Actually, it's a different question
The ongoing chatter about the open office
The quality and character of the workplace remains a huge subject decades after walls began to come down and as the office eventually became more social and interactive.
A recent article in the Washington Post blasted out one more frustrated perspective on the open office. The more than 750 comments that followed illustrated that the workplace is not, or ought not to be, one thing. Nor is a single person’s perspective on the work of the organization and personal workspace something that can be considered complete.
When we start a project to design a new workspace, we immerse ourselves as much as is practical into the people and work of the organization. We make observations, analyze space, sometimes conduct surveys, and always do as many interviews as we can.
Interviews are always illuminating, bringing to the surface opinions we expect to hear (everybody assumes we are there to take away their offices) as well as some surprising insights into culture, work, operations, flows, productivity and other organizational performance matters that people tie strongly to the planning and design of the workplace.
That is, we find that the workplace many times matters more than the organizational structures that manage the workforce.
Here’s a good example of what we uncover. In a recent round of interviews with a client’s staff, we spoke to one of the company’s key engineers. He leads their most advanced and competitively differentiating work. It was important to the company that he should be able to concentrate on the subjects that made him so valuable. He made a very good case for being placed out of the mainstream and shrouded with walls.
His statement about his value was not merely ego. His colleagues agreed that he was, indeed, a very important part of the company. What was illuminating in our interviews with those others who affirmed his value was their testament to how valuable he was to them. He had experience, expertise, and creative insights that, when he was engaged with them, increased the value of their work. When he was not available, their productivity and their value to the company declined. His colleagues’ interest in interactions with him was important to them but those essential interactions became classical workplace “distractions” to him.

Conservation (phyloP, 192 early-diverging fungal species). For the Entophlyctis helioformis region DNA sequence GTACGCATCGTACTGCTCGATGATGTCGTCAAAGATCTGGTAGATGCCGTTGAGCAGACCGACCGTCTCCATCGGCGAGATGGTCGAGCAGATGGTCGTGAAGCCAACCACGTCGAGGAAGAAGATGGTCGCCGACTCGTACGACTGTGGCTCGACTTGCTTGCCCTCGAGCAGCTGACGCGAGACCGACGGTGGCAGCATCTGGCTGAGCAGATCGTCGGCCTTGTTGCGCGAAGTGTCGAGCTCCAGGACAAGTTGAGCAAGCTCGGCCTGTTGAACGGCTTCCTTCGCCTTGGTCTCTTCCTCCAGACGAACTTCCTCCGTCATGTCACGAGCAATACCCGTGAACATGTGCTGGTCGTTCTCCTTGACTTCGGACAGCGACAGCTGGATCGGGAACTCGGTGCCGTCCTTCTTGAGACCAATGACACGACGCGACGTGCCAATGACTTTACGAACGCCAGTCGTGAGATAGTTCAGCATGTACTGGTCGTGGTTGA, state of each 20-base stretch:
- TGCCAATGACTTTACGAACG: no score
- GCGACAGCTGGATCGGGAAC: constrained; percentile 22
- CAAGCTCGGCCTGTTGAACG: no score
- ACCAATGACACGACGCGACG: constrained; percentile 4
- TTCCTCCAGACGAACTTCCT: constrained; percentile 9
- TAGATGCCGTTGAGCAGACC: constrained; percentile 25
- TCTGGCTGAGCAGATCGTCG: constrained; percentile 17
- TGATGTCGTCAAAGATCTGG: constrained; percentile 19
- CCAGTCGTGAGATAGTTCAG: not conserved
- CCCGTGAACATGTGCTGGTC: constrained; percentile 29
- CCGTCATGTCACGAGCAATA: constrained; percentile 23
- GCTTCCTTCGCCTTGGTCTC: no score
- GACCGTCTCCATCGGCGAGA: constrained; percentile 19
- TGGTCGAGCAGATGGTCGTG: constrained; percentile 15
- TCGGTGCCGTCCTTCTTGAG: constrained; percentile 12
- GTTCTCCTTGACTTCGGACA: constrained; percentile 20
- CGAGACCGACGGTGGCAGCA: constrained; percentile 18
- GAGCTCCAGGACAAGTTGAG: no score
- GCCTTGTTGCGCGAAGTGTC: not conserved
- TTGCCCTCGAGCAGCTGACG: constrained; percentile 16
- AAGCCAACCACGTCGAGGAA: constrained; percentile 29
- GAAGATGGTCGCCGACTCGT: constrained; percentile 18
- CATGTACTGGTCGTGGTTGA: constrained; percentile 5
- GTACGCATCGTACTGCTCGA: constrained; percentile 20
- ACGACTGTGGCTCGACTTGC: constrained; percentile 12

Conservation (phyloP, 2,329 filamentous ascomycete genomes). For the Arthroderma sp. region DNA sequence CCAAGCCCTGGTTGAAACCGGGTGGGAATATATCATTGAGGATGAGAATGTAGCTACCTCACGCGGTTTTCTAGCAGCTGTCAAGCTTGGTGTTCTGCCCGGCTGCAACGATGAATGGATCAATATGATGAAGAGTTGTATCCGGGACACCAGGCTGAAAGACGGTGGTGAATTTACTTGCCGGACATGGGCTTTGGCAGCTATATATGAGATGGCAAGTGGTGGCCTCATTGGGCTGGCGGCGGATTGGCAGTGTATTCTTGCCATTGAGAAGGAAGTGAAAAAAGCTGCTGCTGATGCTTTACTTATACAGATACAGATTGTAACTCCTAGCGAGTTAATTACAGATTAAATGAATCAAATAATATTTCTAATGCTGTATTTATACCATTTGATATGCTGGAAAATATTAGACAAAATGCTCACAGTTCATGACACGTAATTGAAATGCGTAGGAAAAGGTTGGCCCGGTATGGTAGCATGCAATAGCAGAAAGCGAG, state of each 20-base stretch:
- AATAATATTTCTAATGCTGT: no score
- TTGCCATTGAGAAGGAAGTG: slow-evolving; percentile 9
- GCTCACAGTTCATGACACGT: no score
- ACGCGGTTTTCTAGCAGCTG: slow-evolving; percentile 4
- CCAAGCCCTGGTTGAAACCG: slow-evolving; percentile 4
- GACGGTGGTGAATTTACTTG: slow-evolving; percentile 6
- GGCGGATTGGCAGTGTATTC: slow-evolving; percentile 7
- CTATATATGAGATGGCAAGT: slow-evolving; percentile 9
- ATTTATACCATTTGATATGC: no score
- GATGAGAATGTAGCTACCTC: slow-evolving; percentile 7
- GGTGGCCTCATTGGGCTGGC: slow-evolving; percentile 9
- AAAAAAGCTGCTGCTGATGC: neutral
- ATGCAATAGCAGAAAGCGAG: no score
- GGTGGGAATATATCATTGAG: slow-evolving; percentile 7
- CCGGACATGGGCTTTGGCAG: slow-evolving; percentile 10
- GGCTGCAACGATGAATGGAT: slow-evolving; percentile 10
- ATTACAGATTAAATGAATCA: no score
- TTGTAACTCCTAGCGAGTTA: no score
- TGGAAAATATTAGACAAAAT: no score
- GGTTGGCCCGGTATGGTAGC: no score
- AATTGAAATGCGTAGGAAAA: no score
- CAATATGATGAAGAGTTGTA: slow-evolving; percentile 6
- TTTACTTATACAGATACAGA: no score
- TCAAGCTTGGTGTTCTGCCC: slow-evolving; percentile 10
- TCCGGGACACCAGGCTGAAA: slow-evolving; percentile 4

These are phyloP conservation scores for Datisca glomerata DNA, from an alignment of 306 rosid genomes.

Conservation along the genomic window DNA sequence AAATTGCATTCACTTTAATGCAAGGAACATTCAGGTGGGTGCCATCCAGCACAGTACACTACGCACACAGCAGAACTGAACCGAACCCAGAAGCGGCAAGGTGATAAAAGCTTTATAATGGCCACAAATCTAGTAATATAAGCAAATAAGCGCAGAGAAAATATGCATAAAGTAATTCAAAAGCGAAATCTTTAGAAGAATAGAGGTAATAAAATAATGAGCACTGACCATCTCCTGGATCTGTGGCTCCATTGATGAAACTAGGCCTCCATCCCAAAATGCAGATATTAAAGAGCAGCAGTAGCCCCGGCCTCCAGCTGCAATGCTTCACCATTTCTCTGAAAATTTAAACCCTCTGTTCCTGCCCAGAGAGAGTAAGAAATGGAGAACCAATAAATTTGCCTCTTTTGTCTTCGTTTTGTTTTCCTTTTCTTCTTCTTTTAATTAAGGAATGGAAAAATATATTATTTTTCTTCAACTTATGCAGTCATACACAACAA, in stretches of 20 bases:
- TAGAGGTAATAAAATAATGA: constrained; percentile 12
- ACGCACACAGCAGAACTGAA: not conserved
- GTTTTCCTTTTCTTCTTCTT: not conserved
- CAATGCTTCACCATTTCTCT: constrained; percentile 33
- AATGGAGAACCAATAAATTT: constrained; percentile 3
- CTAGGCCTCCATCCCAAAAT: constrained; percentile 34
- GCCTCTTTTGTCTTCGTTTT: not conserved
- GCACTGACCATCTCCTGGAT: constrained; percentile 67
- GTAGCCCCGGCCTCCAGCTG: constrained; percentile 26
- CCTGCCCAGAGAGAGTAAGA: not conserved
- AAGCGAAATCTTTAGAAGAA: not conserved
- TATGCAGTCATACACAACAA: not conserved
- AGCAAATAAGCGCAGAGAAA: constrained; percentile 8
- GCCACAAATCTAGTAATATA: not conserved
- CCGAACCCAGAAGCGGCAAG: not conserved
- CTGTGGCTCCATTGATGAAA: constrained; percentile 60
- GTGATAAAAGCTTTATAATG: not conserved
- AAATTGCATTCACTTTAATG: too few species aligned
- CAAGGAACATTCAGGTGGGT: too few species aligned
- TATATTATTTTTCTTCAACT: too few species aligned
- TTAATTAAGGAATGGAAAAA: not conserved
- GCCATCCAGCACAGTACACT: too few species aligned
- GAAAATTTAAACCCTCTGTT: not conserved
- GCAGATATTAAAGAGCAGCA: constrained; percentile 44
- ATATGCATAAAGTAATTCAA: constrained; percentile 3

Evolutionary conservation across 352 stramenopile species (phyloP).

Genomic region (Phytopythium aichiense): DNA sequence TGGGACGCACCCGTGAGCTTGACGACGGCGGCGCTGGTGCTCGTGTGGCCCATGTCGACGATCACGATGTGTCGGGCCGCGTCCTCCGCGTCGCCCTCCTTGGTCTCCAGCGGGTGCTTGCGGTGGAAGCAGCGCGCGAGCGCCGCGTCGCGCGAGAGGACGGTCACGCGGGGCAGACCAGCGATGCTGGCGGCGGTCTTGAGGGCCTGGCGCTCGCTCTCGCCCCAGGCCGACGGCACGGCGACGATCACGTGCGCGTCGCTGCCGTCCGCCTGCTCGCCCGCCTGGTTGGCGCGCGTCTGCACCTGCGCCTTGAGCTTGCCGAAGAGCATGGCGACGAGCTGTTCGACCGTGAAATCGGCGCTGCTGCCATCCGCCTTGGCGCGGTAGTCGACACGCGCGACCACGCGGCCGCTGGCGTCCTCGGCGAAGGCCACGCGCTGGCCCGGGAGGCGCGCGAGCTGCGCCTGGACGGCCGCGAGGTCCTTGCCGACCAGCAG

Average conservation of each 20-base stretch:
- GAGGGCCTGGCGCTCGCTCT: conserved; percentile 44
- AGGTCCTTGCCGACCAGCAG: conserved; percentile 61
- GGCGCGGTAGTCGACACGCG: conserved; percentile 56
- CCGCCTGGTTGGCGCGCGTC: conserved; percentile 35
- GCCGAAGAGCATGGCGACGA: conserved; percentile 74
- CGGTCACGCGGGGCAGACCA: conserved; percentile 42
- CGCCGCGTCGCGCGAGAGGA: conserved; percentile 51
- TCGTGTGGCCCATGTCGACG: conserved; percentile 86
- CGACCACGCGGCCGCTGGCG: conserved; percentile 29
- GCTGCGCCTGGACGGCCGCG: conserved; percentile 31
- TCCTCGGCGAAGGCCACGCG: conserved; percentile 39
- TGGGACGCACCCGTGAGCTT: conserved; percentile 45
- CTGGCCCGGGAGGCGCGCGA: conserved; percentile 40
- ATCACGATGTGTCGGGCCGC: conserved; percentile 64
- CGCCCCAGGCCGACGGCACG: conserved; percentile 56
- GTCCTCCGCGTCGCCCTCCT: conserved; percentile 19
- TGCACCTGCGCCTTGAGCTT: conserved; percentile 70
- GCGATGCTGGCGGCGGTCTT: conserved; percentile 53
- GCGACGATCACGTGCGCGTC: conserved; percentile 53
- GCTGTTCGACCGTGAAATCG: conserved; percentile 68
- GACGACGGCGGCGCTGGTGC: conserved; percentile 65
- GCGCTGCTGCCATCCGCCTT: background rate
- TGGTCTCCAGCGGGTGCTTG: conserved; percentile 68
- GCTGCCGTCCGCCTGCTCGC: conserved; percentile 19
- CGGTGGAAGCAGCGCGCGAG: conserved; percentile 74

So now, what do we do? Walled off, and with a moat around him, he is individually productive. Without a bridge, however, everybody else’s productivity, engagement, and satisfaction drops, and the cost of their work goes up.
This, of course, is a management issue, and a cultural issue, but is also a workspace design issue.
The author of the Washington Post piece, beyond shopping for a bright blue noise-cancelling headset to signal focus and reduce distraction, began to scratch the surface of better workplace design with some of her observations.
She notes the importance of protocols in the open portions of the office. (We think visible leadership modeling is more effective.) She notes the expansion of relationships that emerge from the interactions of the open office. (As we found when the CEO of a client organization asked to sit in the open office, placing high value on exposure to those interactions.) She notes the value of meeting rooms for focused work. (We think it would be even better if they were designed for their real use, as retreats for individuals at those times when they need to concentrate.)
She now might come to the insight Google did not “get it wrong” and that the open office is not “destroying the workplace.” She will find that the matter is not closed or open, is not office or cube, is not bullpen or conference room. What we call “the office” needs a new language of form, one that allows us to creatively design the right spaces for the many different activities and work styles we engage in.
Organizations with a new workspace design project might start with thoughtful consideration of the purpose of the company and how it builds its value. They might make careful observation of the interactions people have, to understand what brought them into the open office to work together instead of working alone at home or in Starbucks. And they might begin with some interviews to understand how the variety of people and the range of work styles may need a more nuanced response, one that offers more than a binary choice.
The spaces and settings of the workplace that emerge from that critical thinking will support the culture of the organization, assure the effective flow of information, and influence the performance and satisfaction of its people.